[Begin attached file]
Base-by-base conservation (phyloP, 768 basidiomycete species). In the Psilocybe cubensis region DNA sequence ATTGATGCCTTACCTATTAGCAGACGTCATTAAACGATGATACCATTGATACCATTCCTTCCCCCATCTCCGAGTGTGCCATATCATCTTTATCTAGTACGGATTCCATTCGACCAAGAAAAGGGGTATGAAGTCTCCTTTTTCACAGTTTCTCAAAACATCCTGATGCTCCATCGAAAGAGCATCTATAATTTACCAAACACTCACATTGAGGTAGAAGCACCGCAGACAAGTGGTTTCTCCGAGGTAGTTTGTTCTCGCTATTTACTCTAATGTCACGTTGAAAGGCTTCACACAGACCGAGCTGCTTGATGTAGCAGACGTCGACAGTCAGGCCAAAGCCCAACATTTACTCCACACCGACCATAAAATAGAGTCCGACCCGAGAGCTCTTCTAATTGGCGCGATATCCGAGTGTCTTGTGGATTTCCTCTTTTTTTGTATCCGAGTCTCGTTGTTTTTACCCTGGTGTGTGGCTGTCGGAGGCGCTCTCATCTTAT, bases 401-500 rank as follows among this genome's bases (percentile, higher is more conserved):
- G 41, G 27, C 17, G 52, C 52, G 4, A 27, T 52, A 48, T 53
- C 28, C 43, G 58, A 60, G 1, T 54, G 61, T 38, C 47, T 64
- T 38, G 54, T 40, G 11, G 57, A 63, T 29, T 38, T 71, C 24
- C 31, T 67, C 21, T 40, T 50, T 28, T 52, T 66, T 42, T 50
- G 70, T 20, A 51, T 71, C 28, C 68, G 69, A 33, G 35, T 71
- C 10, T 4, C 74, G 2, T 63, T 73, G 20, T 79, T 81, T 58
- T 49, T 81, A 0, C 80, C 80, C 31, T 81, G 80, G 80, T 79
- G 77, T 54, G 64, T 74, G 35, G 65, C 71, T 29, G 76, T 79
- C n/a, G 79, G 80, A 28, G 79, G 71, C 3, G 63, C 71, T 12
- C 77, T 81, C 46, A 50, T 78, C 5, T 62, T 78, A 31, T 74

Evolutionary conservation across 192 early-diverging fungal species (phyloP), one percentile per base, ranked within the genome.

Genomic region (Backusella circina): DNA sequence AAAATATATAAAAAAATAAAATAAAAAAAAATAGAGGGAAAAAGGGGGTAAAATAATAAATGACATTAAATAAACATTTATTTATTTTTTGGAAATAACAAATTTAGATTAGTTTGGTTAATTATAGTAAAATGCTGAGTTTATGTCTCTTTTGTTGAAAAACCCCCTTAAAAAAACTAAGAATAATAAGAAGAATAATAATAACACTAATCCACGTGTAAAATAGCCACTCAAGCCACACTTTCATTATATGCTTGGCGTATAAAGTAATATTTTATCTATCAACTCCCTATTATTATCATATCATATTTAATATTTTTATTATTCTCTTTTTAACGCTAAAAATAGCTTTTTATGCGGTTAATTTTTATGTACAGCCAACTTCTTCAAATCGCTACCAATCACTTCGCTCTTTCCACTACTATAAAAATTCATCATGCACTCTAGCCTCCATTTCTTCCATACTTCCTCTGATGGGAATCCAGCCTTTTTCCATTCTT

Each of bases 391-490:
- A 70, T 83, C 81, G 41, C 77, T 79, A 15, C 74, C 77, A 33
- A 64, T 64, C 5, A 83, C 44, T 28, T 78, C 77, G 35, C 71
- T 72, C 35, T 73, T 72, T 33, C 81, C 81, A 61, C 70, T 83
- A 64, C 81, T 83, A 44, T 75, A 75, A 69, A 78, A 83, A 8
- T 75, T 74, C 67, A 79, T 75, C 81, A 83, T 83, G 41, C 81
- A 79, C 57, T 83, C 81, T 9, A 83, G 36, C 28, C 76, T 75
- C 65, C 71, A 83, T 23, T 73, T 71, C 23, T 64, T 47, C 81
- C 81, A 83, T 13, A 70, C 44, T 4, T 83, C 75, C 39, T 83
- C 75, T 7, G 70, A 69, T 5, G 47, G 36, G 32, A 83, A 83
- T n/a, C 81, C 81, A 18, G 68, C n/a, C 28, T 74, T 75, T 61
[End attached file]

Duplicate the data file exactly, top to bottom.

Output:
Base-by-base conservation (phyloP, 768 basidiomycete species). In the Psilocybe cubensis region DNA sequence ATTGATGCCTTACCTATTAGCAGACGTCATTAAACGATGATACCATTGATACCATTCCTTCCCCCATCTCCGAGTGTGCCATATCATCTTTATCTAGTACGGATTCCATTCGACCAAGAAAAGGGGTATGAAGTCTCCTTTTTCACAGTTTCTCAAAACATCCTGATGCTCCATCGAAAGAGCATCTATAATTTACCAAACACTCACATTGAGGTAGAAGCACCGCAGACAAGTGGTTTCTCCGAGGTAGTTTGTTCTCGCTATTTACTCTAATGTCACGTTGAAAGGCTTCACACAGACCGAGCTGCTTGATGTAGCAGACGTCGACAGTCAGGCCAAAGCCCAACATTTACTCCACACCGACCATAAAATAGAGTCCGACCCGAGAGCTCTTCTAATTGGCGCGATATCCGAGTGTCTTGTGGATTTCCTCTTTTTTTGTATCCGAGTCTCGTTGTTTTTACCCTGGTGTGTGGCTGTCGGAGGCGCTCTCATCTTAT, bases 401-500 rank as follows among this genome's bases (percentile, higher is more conserved):
- G 41, G 27, C 17, G 52, C 52, G 4, A 27, T 52, A 48, T 53
- C 28, C 43, G 58, A 60, G 1, T 54, G 61, T 38, C 47, T 64
- T 38, G 54, T 40, G 11, G 57, A 63, T 29, T 38, T 71, C 24
- C 31, T 67, C 21, T 40, T 50, T 28, T 52, T 66, T 42, T 50
- G 70, T 20, A 51, T 71, C 28, C 68, G 69, A 33, G 35, T 71
- C 10, T 4, C 74, G 2, T 63, T 73, G 20, T 79, T 81, T 58
- T 49, T 81, A 0, C 80, C 80, C 31, T 81, G 80, G 80, T 79
- G 77, T 54, G 64, T 74, G 35, G 65, C 71, T 29, G 76, T 79
- C n/a, G 79, G 80, A 28, G 79, G 71, C 3, G 63, C 71, T 12
- C 77, T 81, C 46, A 50, T 78, C 5, T 62, T 78, A 31, T 74

Evolutionary conservation across 192 early-diverging fungal species (phyloP), one percentile per base, ranked within the genome.

Genomic region (Backusella circina): DNA sequence AAAATATATAAAAAAATAAAATAAAAAAAAATAGAGGGAAAAAGGGGGTAAAATAATAAATGACATTAAATAAACATTTATTTATTTTTTGGAAATAACAAATTTAGATTAGTTTGGTTAATTATAGTAAAATGCTGAGTTTATGTCTCTTTTGTTGAAAAACCCCCTTAAAAAAACTAAGAATAATAAGAAGAATAATAATAACACTAATCCACGTGTAAAATAGCCACTCAAGCCACACTTTCATTATATGCTTGGCGTATAAAGTAATATTTTATCTATCAACTCCCTATTATTATCATATCATATTTAATATTTTTATTATTCTCTTTTTAACGCTAAAAATAGCTTTTTATGCGGTTAATTTTTATGTACAGCCAACTTCTTCAAATCGCTACCAATCACTTCGCTCTTTCCACTACTATAAAAATTCATCATGCACTCTAGCCTCCATTTCTTCCATACTTCCTCTGATGGGAATCCAGCCTTTTTCCATTCTT

Each of bases 391-490:
- A 70, T 83, C 81, G 41, C 77, T 79, A 15, C 74, C 77, A 33
- A 64, T 64, C 5, A 83, C 44, T 28, T 78, C 77, G 35, C 71
- T 72, C 35, T 73, T 72, T 33, C 81, C 81, A 61, C 70, T 83
- A 64, C 81, T 83, A 44, T 75, A 75, A 69, A 78, A 83, A 8
- T 75, T 74, C 67, A 79, T 75, C 81, A 83, T 83, G 41, C 81
- A 79, C 57, T 83, C 81, T 9, A 83, G 36, C 28, C 76, T 75
- C 65, C 71, A 83, T 23, T 73, T 71, C 23, T 64, T 47, C 81
- C 81, A 83, T 13, A 70, C 44, T 4, T 83, C 75, C 39, T 83
- C 75, T 7, G 70, A 69, T 5, G 47, G 36, G 32, A 83, A 83
- T n/a, C 81, C 81, A 18, G 68, C n/a, C 28, T 74, T 75, T 61